In October 2013, Bit9 conducted its third-annual survey on server security. In the past year, the inability to detect or stop advanced attacks has remained a constant challenge for enterprises. This survey was designed to analyze these challenges from respondents who are responsible for their organization’s security posture.
Forty-seven percent of surveyed organizations have suffered a cyber-attack in the past year – and a frightening 13 percent say they do not even know if they have been attacked.
These are among the results of the 2013 Cyber Security Study conducted by Information Security Media Group and commissioned by Bit9.
Java was originally released with the slogan “write once, run anywhere,” which was intended to underscore its cross-platform capabilities. Over time, Java has become ubiquitous on endpoints, so “run anywhere” can be interpreted as referring to its ubiquity. Even as fewer websites and Web applications require Java in order to operate properly, the technology is pervasive on virtually every end-user system. For a variety of reasons, Java also has become a platform that is highly vulnerable to attack.
To assess the current state of forensic investigations and emerging trends, the SANS Institute conducted an online survey of digital forensics practitioners in April and May of 2013. The results, summarized in this whitepaper, will help forensic professionals and their clients better prepare for future investigations and allocate resources, while helping guide educators and forensic tools vendors.
In this report, we review the four key findings from the survey which highlight the increased need for greater control in identifying and stopping advanced attacks on valuable server resources before they execute—while decreasing the security-related administrative workloads of IT and security professionals.
In March and April of 2012, Bit9 sponsored an online survey of 1,020 IT managers in France (255), Germany (255), Spain (254) and the UK (256). Survey participants work in companies across a wide range of industries, as well as in government agencies. About half (49%) work in organisations with more than 500 employees; the rest are nearly evenly split between small (10-100 employees) and mid-sized (101-500) organisations.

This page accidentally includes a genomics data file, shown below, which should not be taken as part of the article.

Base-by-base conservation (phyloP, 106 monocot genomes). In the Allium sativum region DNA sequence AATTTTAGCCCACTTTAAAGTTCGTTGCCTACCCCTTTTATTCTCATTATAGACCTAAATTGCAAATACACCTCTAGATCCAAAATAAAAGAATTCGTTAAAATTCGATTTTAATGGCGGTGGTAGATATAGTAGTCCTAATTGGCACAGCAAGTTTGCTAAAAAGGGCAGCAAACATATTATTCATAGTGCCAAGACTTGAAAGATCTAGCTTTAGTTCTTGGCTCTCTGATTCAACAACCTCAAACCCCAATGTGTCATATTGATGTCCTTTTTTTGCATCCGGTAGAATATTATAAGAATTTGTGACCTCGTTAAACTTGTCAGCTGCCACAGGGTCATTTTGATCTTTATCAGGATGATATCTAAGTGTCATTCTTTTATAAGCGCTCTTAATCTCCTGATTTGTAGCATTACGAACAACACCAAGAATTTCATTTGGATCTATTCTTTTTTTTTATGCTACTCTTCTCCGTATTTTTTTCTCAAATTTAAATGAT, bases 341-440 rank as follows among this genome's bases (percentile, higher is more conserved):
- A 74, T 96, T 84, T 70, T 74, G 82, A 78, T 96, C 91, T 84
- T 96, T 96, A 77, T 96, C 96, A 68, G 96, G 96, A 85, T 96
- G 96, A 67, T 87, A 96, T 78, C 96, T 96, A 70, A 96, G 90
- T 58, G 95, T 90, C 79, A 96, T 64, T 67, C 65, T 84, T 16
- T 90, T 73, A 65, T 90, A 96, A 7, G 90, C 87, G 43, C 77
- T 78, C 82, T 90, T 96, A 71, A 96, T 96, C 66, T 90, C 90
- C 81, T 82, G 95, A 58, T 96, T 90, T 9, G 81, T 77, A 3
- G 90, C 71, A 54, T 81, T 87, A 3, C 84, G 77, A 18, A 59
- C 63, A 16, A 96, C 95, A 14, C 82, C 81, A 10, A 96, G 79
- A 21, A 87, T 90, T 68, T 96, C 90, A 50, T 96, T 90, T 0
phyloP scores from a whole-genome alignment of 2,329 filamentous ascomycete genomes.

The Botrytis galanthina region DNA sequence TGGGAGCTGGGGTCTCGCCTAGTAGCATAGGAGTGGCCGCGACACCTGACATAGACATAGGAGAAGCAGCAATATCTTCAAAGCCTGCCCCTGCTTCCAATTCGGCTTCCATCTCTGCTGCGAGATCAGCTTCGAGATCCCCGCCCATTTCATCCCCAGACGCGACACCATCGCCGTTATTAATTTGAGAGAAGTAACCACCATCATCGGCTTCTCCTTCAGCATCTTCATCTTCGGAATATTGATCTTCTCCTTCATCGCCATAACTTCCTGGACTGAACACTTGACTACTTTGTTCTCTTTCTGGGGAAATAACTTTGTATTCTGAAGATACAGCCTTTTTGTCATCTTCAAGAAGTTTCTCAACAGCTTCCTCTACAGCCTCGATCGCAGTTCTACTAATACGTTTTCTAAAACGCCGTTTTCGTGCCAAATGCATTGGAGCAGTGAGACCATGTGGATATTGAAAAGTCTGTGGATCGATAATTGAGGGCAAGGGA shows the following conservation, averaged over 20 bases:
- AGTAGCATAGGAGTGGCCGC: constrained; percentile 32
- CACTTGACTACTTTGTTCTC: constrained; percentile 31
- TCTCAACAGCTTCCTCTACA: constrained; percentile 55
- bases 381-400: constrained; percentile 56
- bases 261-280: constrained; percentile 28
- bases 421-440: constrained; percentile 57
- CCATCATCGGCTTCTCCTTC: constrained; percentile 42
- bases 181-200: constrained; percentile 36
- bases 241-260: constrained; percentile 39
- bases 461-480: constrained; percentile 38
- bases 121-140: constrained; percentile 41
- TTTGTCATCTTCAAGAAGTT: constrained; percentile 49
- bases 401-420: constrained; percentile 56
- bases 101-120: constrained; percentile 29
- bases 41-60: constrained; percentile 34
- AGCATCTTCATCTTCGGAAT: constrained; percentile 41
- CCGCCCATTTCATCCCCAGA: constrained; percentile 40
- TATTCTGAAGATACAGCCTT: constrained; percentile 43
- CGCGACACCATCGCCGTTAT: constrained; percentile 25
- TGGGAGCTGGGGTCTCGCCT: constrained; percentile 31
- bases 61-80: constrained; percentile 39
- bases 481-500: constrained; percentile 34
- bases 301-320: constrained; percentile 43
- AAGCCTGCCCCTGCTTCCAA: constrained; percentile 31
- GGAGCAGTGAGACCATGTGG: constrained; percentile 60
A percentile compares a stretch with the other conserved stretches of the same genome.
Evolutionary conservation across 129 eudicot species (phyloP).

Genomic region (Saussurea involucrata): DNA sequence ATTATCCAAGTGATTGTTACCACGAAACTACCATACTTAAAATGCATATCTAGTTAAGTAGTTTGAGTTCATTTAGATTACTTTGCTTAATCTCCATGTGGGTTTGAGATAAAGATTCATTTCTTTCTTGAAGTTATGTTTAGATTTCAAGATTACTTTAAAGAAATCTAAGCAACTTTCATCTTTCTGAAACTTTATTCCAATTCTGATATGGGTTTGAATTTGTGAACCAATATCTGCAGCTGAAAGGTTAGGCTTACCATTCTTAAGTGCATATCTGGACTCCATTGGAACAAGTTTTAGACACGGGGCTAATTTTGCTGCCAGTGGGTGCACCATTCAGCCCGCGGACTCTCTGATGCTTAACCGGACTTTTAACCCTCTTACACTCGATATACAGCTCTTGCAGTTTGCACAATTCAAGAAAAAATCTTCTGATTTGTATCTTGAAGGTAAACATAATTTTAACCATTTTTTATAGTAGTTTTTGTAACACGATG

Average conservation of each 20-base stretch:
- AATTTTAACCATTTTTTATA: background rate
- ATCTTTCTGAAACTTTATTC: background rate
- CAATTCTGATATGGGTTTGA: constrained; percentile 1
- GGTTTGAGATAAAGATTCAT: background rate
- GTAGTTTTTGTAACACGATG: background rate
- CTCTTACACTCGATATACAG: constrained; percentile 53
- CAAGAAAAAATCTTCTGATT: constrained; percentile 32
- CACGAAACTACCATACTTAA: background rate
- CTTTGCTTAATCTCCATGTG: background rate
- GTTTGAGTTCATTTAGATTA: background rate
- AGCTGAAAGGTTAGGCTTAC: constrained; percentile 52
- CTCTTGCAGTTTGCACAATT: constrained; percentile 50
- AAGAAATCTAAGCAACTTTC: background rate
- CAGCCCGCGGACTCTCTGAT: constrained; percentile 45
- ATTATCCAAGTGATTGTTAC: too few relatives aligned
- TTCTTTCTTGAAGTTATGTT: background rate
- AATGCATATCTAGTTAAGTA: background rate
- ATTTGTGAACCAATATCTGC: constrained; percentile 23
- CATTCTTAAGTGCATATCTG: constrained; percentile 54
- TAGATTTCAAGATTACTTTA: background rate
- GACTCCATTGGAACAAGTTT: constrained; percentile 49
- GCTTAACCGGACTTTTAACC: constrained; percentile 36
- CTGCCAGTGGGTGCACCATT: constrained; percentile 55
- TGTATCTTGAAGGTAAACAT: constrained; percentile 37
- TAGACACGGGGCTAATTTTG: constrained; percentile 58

In March and April of 2012, Bit9 conducted an online survey of 1,861 IT and security professionals worldwide. Survey participants work in companies across a wide range of industries, as well as in government agencies. The majority of the respondents (66%) work in organizations with more than 500 employees.
A rapidly growing number of employees are using personal mobile devices to connect to their employers’ networks. While this bring your own device (BYOD) trend is popular with employees and businesses, it has a major downside: The personal devices accessing business-critical data enable a huge number of malicious and unauthorized applications to access enterprise networks. These applications pose an enormous security risk.
This workbook is designed to help you stay ahead of advanced threats, control the costs of your current security environment, and identify opportunities for greater productivity
In this report, we analyzed the mobile market and identified the most vulnerable smartphones of 2011. What we found is that Android phones, which account for the majority of all new smartphones purchased in 2011, have the most complex software distribution model. Phone manufacturers and the phone carriers are responsible for distributing important updates, instead of Google, the makers of the Android operating system. The result is that Android phones are most likely to run for long periods of time with known security flaws. All 12 of the top most vulnerable phones in our report are Android models.